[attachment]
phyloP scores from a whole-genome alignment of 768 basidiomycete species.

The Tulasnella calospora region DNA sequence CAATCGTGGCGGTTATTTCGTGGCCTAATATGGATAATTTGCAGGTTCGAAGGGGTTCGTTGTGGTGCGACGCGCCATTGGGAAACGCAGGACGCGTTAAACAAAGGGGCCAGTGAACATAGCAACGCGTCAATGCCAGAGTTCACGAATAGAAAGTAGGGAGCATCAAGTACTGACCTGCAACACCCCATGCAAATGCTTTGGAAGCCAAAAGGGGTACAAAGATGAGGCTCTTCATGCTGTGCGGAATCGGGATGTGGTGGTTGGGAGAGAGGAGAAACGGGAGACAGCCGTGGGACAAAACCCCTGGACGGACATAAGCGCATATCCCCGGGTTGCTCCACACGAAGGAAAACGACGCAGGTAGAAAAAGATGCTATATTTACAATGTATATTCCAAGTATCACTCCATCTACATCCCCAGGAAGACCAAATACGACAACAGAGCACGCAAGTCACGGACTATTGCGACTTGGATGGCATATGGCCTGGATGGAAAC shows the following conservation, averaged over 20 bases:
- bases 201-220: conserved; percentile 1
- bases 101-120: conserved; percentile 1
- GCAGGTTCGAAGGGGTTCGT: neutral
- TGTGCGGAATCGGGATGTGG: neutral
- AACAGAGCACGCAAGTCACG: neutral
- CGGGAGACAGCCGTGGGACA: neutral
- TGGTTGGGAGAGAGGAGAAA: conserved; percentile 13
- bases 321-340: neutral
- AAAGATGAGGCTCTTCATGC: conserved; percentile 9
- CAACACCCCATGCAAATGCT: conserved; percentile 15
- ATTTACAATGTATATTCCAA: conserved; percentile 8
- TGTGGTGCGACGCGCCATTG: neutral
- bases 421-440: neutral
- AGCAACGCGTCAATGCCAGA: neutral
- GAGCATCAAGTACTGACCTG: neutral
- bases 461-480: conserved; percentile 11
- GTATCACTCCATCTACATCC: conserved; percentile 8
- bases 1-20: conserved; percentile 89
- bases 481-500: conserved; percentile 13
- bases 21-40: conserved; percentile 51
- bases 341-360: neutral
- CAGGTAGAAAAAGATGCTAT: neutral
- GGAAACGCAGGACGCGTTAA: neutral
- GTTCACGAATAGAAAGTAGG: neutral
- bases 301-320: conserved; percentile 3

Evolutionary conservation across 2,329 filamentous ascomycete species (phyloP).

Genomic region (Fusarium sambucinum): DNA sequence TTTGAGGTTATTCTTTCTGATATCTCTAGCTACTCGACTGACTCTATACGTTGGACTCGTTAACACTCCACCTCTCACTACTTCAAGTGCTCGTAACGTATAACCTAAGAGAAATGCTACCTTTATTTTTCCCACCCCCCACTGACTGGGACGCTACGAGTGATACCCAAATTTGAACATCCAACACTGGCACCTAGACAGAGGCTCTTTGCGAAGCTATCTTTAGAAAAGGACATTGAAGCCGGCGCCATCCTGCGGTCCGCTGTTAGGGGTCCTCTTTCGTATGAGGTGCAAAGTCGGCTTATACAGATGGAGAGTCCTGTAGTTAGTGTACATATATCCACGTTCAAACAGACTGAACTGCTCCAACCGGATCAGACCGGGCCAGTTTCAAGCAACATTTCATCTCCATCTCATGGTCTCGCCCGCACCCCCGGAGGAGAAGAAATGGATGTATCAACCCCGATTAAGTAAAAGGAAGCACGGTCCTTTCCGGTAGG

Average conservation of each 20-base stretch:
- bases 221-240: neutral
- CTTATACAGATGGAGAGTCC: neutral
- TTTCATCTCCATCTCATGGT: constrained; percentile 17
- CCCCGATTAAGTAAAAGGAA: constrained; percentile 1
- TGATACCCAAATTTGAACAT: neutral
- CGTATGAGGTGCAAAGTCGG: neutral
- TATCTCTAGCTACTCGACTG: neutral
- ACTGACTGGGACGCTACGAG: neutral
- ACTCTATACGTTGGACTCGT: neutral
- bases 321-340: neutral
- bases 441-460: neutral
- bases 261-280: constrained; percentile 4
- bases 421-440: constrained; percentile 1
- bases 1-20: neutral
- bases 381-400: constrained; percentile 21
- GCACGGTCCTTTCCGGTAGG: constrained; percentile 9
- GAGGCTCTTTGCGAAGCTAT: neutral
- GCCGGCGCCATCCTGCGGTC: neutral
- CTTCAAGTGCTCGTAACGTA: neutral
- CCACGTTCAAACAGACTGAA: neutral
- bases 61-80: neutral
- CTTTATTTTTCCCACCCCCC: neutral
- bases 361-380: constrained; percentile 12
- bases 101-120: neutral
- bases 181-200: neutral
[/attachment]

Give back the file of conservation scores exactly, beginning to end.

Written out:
phyloP scores from a whole-genome alignment of 768 basidiomycete species.

The Tulasnella calospora region DNA sequence CAATCGTGGCGGTTATTTCGTGGCCTAATATGGATAATTTGCAGGTTCGAAGGGGTTCGTTGTGGTGCGACGCGCCATTGGGAAACGCAGGACGCGTTAAACAAAGGGGCCAGTGAACATAGCAACGCGTCAATGCCAGAGTTCACGAATAGAAAGTAGGGAGCATCAAGTACTGACCTGCAACACCCCATGCAAATGCTTTGGAAGCCAAAAGGGGTACAAAGATGAGGCTCTTCATGCTGTGCGGAATCGGGATGTGGTGGTTGGGAGAGAGGAGAAACGGGAGACAGCCGTGGGACAAAACCCCTGGACGGACATAAGCGCATATCCCCGGGTTGCTCCACACGAAGGAAAACGACGCAGGTAGAAAAAGATGCTATATTTACAATGTATATTCCAAGTATCACTCCATCTACATCCCCAGGAAGACCAAATACGACAACAGAGCACGCAAGTCACGGACTATTGCGACTTGGATGGCATATGGCCTGGATGGAAAC shows the following conservation, averaged over 20 bases:
- bases 201-220: conserved; percentile 1
- bases 101-120: conserved; percentile 1
- GCAGGTTCGAAGGGGTTCGT: neutral
- TGTGCGGAATCGGGATGTGG: neutral
- AACAGAGCACGCAAGTCACG: neutral
- CGGGAGACAGCCGTGGGACA: neutral
- TGGTTGGGAGAGAGGAGAAA: conserved; percentile 13
- bases 321-340: neutral
- AAAGATGAGGCTCTTCATGC: conserved; percentile 9
- CAACACCCCATGCAAATGCT: conserved; percentile 15
- ATTTACAATGTATATTCCAA: conserved; percentile 8
- TGTGGTGCGACGCGCCATTG: neutral
- bases 421-440: neutral
- AGCAACGCGTCAATGCCAGA: neutral
- GAGCATCAAGTACTGACCTG: neutral
- bases 461-480: conserved; percentile 11
- GTATCACTCCATCTACATCC: conserved; percentile 8
- bases 1-20: conserved; percentile 89
- bases 481-500: conserved; percentile 13
- bases 21-40: conserved; percentile 51
- bases 341-360: neutral
- CAGGTAGAAAAAGATGCTAT: neutral
- GGAAACGCAGGACGCGTTAA: neutral
- GTTCACGAATAGAAAGTAGG: neutral
- bases 301-320: conserved; percentile 3

Evolutionary conservation across 2,329 filamentous ascomycete species (phyloP).

Genomic region (Fusarium sambucinum): DNA sequence TTTGAGGTTATTCTTTCTGATATCTCTAGCTACTCGACTGACTCTATACGTTGGACTCGTTAACACTCCACCTCTCACTACTTCAAGTGCTCGTAACGTATAACCTAAGAGAAATGCTACCTTTATTTTTCCCACCCCCCACTGACTGGGACGCTACGAGTGATACCCAAATTTGAACATCCAACACTGGCACCTAGACAGAGGCTCTTTGCGAAGCTATCTTTAGAAAAGGACATTGAAGCCGGCGCCATCCTGCGGTCCGCTGTTAGGGGTCCTCTTTCGTATGAGGTGCAAAGTCGGCTTATACAGATGGAGAGTCCTGTAGTTAGTGTACATATATCCACGTTCAAACAGACTGAACTGCTCCAACCGGATCAGACCGGGCCAGTTTCAAGCAACATTTCATCTCCATCTCATGGTCTCGCCCGCACCCCCGGAGGAGAAGAAATGGATGTATCAACCCCGATTAAGTAAAAGGAAGCACGGTCCTTTCCGGTAGG

Average conservation of each 20-base stretch:
- bases 221-240: neutral
- CTTATACAGATGGAGAGTCC: neutral
- TTTCATCTCCATCTCATGGT: constrained; percentile 17
- CCCCGATTAAGTAAAAGGAA: constrained; percentile 1
- TGATACCCAAATTTGAACAT: neutral
- CGTATGAGGTGCAAAGTCGG: neutral
- TATCTCTAGCTACTCGACTG: neutral
- ACTGACTGGGACGCTACGAG: neutral
- ACTCTATACGTTGGACTCGT: neutral
- bases 321-340: neutral
- bases 441-460: neutral
- bases 261-280: constrained; percentile 4
- bases 421-440: constrained; percentile 1
- bases 1-20: neutral
- bases 381-400: constrained; percentile 21
- GCACGGTCCTTTCCGGTAGG: constrained; percentile 9
- GAGGCTCTTTGCGAAGCTAT: neutral
- GCCGGCGCCATCCTGCGGTC: neutral
- CTTCAAGTGCTCGTAACGTA: neutral
- CCACGTTCAAACAGACTGAA: neutral
- bases 61-80: neutral
- CTTTATTTTTCCCACCCCCC: neutral
- bases 361-380: constrained; percentile 12
- bases 101-120: neutral
- bases 181-200: neutral